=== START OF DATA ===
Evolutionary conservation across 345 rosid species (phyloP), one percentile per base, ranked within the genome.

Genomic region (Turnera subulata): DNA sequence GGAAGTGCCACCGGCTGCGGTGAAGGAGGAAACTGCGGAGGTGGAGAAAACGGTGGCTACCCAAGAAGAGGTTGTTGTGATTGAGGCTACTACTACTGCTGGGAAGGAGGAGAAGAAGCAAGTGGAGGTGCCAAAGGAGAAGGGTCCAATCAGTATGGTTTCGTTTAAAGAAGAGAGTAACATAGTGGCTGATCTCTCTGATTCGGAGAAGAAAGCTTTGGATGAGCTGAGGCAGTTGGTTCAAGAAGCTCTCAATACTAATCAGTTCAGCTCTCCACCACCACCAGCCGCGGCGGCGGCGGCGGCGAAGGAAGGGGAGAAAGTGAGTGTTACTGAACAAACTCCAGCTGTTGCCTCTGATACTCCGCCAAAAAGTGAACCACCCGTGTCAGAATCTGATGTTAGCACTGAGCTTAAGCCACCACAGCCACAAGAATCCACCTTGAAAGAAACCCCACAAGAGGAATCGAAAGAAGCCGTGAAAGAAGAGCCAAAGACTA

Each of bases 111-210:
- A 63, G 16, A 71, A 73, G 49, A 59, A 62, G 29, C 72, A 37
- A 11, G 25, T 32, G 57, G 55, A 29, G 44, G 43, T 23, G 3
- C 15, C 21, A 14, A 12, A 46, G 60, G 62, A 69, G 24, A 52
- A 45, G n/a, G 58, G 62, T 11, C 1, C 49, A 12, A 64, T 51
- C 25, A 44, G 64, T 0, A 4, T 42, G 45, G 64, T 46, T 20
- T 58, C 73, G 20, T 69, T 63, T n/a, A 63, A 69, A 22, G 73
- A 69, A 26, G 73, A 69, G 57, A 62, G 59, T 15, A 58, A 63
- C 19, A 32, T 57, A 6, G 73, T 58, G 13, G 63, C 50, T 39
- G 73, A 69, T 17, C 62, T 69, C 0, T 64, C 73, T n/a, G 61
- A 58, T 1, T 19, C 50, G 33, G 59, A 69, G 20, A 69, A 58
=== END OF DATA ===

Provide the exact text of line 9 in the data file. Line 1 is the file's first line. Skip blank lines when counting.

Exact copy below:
- T 58, C 73, G 20, T 69, T 63, T n/a, A 63, A 69, A 22, G 73